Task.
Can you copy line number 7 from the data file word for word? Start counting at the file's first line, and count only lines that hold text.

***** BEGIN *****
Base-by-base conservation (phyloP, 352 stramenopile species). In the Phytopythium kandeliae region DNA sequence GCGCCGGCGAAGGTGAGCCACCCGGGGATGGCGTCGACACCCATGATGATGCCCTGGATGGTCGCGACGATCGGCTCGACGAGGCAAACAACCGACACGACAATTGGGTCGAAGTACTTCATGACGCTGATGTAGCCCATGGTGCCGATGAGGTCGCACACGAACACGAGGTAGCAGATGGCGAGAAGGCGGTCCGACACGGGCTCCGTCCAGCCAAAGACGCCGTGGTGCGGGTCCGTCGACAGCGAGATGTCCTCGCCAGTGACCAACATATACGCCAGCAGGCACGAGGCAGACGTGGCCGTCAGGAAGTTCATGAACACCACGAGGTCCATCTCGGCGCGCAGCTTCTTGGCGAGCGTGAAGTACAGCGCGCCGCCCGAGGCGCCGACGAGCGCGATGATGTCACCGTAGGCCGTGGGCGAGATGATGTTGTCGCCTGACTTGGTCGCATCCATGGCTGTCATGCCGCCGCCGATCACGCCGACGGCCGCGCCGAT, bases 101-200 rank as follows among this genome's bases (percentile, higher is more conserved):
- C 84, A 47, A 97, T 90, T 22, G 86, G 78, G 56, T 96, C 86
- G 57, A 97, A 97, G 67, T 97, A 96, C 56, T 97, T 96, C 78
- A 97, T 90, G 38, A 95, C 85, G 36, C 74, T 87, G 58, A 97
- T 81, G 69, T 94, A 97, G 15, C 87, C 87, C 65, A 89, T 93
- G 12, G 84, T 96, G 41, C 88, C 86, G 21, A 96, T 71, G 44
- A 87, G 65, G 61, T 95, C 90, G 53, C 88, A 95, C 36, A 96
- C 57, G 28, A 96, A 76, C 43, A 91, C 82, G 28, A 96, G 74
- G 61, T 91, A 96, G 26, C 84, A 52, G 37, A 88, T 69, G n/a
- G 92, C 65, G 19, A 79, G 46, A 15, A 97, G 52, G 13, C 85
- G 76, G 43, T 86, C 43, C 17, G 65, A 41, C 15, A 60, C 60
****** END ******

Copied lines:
- A 87, G 65, G 61, T 95, C 90, G 53, C 88, A 95, C 36, A 96